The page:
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The Angel's Command [Paperback]

Brian Jacques
4.6 out of 5 stars  See all reviews (16 customer reviews)

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Kindle Edition --  
Hardcover CDN $28.80  
Paperback CDN $9.49  
Paperback, April 24 2003 --  
Mass Market Paperback CDN $9.89  
Audio, Cassette --  

Book Description

April 24 2003

Ben and his black labrador, castaways from the legendary ghost ship Flying Dutchman, swore never to go to sea again. But fate casts them adrift once more on a French pirate ship, with two villainous sea captains--and a ghost--in pursuit.

--This text refers to the Mass Market Paperback edition.

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From School Library Journal

Grade 5 Up--This is the second installment (Philomel, 2003) of Brian Jacques' series, The Castaways of the Flying Dutchman, about Ben and his faithful black Labrador companion, Ned, who have been saved by an angel from evil pirates and given the ability to communicate telepathically. The story works both as a sequel to first tale and a stand alone story. Ben helps a French buccaneer captain, Raphael Thuron, expose a cheating Spanish pirate, fleeing when the pirate realizes he has lost his gold. The first book ends with the Frenchman and crew dead, and Ben and Ned alone. In this sequel, it is 1628 and the pair rescues a gypsy girl and helps a young artist. The group meets a nobleman, and volunteers to travel to the mountains to rescue his long-lost nephew from an evil group practicing the black arts. A goatherd woman living in the mountains is drawn into the rescue. Jacques narrates with help from a full cast. There are songs scattered throughout, and chapter breaks are accompanied by music. Both parts blend when the pair meet Thuron's priest brother and find the sunken pirate gold. There is just enough description given to let imagination take over. Careful listening is required at times to understand both words and accents. Jacques emphasizes relationships between characters. The wordless communication between Ben and his irreverent companion is a highlight. With the popularity of pirate movies during this past summer, this audiobook will interest middle and high school students and would be a good choice for school and public libraries.--Susan Rice, Evergreen Local Schools, Metamora, OH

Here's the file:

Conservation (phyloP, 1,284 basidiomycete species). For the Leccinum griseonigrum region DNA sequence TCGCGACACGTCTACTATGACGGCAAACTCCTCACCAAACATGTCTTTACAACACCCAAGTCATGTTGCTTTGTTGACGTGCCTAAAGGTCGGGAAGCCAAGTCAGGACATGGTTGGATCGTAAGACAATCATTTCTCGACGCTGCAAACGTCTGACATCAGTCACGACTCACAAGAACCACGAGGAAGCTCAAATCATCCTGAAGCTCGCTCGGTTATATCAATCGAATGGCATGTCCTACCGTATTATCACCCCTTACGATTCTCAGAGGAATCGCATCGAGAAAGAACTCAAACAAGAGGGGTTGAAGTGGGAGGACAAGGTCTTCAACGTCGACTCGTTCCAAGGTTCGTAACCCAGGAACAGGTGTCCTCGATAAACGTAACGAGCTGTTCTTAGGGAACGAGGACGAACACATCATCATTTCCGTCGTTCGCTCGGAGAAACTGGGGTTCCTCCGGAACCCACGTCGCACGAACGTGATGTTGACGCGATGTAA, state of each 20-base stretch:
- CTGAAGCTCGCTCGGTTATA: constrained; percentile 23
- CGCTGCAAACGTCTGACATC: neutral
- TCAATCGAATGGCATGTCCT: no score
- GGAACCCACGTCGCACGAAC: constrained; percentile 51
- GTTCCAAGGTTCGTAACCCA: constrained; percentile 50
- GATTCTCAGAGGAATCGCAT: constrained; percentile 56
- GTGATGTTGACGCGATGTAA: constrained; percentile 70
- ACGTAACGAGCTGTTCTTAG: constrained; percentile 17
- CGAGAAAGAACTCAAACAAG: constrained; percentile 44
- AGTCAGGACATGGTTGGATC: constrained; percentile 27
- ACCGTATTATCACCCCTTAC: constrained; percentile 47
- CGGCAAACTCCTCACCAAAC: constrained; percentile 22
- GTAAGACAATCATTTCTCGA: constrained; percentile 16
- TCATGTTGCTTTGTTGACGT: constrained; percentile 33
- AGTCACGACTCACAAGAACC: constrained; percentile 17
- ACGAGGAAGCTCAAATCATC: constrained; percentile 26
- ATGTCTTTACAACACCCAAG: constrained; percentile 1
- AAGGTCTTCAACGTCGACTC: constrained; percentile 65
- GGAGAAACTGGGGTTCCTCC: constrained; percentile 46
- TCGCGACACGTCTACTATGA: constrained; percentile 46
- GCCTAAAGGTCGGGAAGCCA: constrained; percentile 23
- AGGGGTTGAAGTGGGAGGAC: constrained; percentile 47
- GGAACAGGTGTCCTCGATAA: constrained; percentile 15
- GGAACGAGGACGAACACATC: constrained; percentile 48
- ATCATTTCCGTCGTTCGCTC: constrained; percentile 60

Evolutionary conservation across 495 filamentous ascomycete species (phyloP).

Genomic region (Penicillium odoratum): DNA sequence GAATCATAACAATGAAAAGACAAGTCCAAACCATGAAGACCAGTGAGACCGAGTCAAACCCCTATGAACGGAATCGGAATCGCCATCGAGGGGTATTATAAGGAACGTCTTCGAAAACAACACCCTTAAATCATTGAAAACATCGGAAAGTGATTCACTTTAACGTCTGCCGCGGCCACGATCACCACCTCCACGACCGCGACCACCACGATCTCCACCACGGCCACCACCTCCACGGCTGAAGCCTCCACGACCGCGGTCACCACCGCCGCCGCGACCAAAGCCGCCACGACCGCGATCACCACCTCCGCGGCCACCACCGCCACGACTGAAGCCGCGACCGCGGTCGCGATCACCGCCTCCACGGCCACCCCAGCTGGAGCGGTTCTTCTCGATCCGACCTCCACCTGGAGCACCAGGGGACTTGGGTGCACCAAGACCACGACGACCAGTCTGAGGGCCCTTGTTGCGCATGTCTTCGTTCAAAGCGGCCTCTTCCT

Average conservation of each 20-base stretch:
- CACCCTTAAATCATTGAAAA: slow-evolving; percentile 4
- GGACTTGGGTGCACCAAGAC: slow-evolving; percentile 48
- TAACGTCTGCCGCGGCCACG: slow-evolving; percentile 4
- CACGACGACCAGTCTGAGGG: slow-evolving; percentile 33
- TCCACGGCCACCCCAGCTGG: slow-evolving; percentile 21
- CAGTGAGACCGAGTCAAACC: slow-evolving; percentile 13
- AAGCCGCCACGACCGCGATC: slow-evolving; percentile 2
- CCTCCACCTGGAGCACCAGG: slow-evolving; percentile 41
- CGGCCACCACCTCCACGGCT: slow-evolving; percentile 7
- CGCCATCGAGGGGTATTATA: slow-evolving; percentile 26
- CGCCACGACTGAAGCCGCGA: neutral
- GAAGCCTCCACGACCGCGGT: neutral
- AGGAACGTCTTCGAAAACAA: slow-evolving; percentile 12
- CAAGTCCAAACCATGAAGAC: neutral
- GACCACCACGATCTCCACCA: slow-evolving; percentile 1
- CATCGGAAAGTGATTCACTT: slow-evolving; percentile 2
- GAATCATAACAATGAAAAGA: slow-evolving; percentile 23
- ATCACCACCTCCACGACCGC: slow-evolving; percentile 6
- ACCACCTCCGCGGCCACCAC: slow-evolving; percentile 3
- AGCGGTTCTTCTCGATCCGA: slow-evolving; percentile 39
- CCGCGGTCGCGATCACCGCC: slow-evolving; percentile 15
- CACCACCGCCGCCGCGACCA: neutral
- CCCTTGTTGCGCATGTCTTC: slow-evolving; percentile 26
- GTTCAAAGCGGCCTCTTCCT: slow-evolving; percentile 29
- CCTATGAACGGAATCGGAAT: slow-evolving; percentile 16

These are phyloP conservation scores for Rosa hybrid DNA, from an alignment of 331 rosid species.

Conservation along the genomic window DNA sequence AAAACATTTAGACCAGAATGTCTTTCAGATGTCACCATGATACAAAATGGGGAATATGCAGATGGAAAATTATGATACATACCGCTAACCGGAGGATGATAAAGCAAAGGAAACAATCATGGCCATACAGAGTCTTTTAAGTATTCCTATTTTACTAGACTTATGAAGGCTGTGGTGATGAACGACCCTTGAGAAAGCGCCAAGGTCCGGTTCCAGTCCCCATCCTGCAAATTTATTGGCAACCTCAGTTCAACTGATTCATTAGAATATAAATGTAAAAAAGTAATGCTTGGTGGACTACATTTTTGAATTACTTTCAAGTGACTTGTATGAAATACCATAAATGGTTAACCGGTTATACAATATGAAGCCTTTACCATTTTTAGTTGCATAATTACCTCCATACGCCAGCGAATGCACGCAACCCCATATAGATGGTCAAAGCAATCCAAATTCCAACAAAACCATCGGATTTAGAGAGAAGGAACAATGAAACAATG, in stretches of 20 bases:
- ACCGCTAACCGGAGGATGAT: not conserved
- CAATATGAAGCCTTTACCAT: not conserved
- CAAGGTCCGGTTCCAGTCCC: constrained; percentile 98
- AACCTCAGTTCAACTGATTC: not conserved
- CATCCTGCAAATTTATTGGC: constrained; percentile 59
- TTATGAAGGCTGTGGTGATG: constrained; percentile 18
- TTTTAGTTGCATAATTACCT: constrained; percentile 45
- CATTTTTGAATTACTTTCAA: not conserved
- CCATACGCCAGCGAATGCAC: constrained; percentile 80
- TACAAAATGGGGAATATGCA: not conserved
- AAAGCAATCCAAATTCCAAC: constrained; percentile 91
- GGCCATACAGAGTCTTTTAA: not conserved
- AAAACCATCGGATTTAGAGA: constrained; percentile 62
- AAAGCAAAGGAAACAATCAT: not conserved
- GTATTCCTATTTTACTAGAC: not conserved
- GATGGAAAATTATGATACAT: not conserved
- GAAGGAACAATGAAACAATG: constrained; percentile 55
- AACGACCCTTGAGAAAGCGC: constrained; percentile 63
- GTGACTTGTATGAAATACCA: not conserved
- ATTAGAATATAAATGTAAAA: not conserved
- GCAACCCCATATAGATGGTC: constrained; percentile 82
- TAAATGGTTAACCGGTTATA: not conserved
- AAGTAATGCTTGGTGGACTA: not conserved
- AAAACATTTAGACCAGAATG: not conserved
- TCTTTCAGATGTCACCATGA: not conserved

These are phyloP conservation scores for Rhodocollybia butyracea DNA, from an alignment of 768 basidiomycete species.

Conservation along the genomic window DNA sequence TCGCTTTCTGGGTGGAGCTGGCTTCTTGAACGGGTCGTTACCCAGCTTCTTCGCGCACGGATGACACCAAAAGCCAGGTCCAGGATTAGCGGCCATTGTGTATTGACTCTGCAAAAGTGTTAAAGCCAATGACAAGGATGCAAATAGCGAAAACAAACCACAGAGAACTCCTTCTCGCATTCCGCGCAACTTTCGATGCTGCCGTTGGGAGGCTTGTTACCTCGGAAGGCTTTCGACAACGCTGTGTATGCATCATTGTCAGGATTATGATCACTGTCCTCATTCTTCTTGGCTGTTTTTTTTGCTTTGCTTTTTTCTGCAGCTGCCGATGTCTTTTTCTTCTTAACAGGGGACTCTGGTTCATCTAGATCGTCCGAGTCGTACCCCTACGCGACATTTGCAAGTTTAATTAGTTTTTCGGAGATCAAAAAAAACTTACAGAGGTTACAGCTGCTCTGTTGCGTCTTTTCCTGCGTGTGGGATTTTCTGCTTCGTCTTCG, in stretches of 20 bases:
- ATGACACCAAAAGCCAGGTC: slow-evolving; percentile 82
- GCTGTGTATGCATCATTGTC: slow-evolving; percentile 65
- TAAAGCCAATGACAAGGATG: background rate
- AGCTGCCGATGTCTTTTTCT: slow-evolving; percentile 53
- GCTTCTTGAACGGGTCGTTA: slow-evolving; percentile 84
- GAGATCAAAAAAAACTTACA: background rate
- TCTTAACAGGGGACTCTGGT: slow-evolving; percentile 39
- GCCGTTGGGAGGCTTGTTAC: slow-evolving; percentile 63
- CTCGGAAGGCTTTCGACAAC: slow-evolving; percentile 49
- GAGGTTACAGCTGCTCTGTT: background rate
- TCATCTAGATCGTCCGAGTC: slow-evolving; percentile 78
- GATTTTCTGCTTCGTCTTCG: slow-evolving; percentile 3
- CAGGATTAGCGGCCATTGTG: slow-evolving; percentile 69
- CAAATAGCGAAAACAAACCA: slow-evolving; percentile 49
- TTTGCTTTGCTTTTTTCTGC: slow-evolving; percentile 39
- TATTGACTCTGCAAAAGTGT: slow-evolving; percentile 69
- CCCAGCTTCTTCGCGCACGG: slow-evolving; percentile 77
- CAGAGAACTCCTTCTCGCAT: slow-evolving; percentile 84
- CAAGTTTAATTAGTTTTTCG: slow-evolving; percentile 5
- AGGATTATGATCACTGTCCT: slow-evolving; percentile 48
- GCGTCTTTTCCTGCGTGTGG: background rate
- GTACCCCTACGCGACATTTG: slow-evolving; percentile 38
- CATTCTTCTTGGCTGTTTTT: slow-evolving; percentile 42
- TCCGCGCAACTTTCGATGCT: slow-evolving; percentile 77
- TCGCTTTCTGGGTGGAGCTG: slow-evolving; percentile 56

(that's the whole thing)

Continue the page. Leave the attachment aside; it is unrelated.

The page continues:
Copyright © Reed Business Information, a division of Reed Elsevier Inc. All rights reserved. --This text refers to an out of print or unavailable edition of this title.

From Booklist

Gr. 5-9. In this sequel to Castaways of the Flying Dutchman (2001), Ben and his black Labrador pal, Ned, continue their travels after an angel rescues them from the evil crew of the ship The Flying Dutchman. As with the first book, this novel is divided into two nearly separate stories. The first plops the heroes into seventeenth-century Caribbean waters, teaming them with Captain Thuron, a valiant French buccaneer. This adventure comes to an abrupt end with Thuron's death, and Ben and Ned soon find themselves allied with new compatriots in an attempt to rescue a young man from the Razan, a tribe well versed in the black arts who live high in the Pyrenees. Although the heroes usually escape from tight spots through fortuitous accidents or divine intervention rather than clever plot twists, Jacques has still come up with another page-turner. Readers who enjoyed the first book will find this sequel even more exciting. Todd Morning
Copyright © American Library Association. All rights reserved --This text refers to the Hardcover edition.

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Customer Reviews

4.6 out of 5 stars
4.6 out of 5 stars
Most helpful customer reviews
4.0 out of 5 stars Angel's Command April 1 2008
Format:Library Binding
Brian Jacques's books have an interesting quality in that they are good while you're reading, but for the first portion, you don't really care if you come back or not. They don't grab hold of you and refuse to let go. And then, if you persist in reading long enough, they finally get a hold on you and you read nonstop till the end. The Angel's Command was like that. In the beginning it was just another pirate book; I had read enough of them that it didn't stand out...but it's strength in the first half was that it was just another pirate book...and I love those. Well drawn characters and plenty of wit and excitement brought me quickly to the second part. While the Razan were a bit over the top, I loved Karay and wished that she could be in more books, because she's so smart and crafty. There was a great bit with a very special animal at the end that completely surprised me. Another complaint? Unfortunately, immortal people can never seem to have any romances.
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5.0 out of 5 stars Jacques pleases yet again June 7 2004
I am a great fan of all of Brian Jacques' works, and this book lived up to his legacy.
You could pick up this novel and understand the story line without reading the first Dutchman book, which is always a sign of a good story. The plot flowed very fluently, and the rhythm kept me on my toes throughout the book.